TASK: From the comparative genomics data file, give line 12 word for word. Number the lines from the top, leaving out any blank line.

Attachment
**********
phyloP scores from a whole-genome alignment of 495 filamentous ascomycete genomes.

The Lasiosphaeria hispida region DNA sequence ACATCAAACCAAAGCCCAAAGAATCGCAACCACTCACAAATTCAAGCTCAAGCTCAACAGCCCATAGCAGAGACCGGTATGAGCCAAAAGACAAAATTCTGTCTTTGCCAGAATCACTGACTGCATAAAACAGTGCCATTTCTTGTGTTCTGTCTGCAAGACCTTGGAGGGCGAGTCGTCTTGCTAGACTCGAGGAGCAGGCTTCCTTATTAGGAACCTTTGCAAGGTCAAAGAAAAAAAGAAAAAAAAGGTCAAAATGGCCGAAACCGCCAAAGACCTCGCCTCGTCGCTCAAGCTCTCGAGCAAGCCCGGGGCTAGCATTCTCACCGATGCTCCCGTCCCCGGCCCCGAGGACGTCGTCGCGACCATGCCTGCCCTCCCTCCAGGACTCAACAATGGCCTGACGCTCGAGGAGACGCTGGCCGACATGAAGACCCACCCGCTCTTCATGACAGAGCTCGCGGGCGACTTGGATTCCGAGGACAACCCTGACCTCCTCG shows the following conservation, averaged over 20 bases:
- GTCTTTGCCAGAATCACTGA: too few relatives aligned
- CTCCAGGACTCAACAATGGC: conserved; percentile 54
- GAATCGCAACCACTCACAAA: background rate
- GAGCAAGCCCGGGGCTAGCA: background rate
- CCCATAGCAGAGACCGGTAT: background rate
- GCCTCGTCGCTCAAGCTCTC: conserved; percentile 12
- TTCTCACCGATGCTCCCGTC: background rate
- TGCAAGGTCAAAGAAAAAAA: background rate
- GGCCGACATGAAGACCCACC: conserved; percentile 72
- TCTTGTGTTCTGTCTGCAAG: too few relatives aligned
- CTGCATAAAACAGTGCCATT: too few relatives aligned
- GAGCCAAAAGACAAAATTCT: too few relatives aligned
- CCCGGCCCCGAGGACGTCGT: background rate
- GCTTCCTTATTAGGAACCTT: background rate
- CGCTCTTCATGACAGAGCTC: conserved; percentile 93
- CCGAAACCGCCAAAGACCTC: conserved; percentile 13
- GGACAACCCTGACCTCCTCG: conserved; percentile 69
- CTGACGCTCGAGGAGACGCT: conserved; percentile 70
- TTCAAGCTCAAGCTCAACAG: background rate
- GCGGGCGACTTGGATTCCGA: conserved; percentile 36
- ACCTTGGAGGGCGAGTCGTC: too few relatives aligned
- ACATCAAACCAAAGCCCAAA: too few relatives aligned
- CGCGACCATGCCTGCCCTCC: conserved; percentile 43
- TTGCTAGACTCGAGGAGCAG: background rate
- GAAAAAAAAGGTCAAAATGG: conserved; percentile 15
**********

- TCTTGTGTTCTGTCTGCAAG: too few relatives aligned